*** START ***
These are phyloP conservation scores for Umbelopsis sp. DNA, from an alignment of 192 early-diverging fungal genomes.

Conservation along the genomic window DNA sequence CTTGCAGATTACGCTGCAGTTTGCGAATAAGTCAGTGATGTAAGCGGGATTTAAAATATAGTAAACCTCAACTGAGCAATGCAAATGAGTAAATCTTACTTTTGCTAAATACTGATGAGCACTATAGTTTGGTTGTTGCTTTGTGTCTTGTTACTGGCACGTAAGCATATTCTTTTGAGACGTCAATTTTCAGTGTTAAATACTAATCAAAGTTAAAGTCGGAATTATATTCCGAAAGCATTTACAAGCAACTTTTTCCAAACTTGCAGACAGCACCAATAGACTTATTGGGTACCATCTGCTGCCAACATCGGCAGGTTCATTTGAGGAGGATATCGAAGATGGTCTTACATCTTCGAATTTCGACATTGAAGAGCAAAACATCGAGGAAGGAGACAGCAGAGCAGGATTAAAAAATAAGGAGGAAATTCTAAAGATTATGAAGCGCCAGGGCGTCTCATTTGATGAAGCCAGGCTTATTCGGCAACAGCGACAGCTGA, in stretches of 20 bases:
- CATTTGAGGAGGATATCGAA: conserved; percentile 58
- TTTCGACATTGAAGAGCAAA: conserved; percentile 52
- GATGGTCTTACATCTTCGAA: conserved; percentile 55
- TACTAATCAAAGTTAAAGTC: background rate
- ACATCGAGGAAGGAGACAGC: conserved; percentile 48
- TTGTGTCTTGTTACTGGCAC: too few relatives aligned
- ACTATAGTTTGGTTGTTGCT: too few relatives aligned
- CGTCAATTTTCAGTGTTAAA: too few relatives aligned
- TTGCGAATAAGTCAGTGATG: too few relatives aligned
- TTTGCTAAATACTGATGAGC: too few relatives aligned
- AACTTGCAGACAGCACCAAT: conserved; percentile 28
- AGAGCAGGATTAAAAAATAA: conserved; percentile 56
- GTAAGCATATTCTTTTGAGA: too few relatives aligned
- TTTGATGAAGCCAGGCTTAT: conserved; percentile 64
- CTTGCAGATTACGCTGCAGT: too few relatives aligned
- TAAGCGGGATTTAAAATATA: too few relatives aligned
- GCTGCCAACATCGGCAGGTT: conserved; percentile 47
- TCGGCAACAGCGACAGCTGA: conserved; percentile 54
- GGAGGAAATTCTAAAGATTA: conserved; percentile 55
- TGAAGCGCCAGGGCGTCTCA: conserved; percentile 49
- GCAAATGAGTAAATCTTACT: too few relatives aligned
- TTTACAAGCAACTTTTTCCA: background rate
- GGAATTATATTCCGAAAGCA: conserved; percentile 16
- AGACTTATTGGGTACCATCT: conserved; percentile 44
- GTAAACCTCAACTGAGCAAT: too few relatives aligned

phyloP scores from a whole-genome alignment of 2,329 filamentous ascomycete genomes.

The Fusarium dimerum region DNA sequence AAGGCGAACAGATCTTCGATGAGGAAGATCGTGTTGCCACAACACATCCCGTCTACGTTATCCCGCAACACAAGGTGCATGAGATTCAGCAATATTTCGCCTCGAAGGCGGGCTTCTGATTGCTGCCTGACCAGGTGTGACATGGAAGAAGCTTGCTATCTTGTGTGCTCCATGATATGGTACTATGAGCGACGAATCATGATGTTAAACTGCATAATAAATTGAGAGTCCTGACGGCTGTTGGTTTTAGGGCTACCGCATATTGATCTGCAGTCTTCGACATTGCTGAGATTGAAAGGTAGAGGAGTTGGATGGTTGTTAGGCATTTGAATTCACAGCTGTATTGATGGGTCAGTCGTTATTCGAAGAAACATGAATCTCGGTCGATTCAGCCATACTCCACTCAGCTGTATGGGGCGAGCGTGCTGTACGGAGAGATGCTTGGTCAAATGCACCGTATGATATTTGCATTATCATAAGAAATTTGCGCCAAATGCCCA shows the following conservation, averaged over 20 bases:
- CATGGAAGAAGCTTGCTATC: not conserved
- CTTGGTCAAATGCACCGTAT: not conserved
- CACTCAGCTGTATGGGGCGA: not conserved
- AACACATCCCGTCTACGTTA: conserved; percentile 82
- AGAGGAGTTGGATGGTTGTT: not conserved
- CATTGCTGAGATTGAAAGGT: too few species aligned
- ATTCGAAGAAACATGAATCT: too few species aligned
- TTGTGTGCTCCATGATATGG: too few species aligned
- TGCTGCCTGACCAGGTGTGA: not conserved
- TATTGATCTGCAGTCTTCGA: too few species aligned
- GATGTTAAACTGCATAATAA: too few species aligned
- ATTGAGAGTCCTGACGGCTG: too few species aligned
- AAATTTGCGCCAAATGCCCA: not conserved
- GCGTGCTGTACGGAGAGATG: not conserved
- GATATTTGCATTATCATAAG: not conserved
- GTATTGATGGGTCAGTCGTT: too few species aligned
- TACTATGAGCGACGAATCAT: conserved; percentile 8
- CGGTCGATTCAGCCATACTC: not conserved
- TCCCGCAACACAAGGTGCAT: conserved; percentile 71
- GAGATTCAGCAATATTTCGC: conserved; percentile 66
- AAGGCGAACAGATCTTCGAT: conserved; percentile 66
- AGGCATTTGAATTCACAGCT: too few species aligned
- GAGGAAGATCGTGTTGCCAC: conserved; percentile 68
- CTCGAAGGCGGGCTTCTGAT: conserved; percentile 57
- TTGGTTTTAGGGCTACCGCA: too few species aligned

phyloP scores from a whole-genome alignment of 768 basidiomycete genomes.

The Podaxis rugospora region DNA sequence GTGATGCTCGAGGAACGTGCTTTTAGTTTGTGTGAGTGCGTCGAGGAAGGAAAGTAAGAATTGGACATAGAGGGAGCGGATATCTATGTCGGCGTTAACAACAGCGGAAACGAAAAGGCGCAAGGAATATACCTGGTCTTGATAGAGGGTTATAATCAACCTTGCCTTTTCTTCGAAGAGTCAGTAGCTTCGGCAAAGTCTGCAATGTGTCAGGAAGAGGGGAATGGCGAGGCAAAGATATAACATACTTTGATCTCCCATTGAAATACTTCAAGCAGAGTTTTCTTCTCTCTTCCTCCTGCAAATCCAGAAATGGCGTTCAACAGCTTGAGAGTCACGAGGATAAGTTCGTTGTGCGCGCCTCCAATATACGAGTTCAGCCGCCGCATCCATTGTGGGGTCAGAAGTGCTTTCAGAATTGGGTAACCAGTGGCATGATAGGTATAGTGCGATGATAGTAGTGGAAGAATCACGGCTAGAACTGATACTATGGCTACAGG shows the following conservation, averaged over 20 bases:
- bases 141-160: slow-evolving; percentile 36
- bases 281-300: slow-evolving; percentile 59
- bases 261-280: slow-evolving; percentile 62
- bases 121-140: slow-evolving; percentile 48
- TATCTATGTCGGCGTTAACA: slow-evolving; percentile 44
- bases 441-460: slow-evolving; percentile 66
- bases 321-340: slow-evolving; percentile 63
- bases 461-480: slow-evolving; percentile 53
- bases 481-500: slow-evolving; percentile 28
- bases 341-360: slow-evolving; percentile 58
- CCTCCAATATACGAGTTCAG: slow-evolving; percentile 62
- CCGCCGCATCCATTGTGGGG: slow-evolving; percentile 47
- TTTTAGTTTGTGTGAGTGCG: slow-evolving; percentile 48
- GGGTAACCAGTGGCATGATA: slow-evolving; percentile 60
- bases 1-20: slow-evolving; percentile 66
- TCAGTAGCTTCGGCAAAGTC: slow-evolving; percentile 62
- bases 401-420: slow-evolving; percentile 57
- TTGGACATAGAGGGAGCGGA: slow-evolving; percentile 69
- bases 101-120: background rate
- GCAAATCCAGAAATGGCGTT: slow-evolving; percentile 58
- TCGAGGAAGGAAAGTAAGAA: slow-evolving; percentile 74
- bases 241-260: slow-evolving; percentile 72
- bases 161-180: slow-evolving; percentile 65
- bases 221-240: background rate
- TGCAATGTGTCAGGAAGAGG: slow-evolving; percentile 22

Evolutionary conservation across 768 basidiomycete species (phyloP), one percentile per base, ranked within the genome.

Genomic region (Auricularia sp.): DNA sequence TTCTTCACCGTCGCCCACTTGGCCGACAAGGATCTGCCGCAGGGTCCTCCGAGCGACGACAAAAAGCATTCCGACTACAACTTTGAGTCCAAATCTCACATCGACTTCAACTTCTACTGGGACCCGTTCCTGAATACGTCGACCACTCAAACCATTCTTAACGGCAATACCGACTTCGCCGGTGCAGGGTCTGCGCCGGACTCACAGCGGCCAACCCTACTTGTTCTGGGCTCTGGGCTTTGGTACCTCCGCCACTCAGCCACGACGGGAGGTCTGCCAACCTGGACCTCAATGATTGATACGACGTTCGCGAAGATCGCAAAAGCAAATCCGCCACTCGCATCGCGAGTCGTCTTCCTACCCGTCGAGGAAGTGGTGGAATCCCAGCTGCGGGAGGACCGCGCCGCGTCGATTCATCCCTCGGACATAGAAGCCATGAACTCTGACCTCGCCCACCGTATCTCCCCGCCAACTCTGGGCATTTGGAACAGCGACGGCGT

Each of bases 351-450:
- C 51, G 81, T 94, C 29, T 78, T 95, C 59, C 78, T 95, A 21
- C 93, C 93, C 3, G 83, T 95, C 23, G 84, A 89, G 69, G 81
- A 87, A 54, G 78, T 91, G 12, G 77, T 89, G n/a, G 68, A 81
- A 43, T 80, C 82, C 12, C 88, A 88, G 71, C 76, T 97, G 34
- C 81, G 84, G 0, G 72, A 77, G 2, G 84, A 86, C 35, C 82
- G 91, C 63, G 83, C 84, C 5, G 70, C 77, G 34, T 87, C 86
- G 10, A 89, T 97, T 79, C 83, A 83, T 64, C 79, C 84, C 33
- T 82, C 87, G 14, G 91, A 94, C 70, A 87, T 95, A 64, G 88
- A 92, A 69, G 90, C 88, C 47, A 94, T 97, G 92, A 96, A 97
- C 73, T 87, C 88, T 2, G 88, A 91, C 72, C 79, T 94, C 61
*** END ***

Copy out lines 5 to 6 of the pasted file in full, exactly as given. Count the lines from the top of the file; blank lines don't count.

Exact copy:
- GATGGTCTTACATCTTCGAA: conserved; percentile 55
- TACTAATCAAAGTTAAAGTC: background rate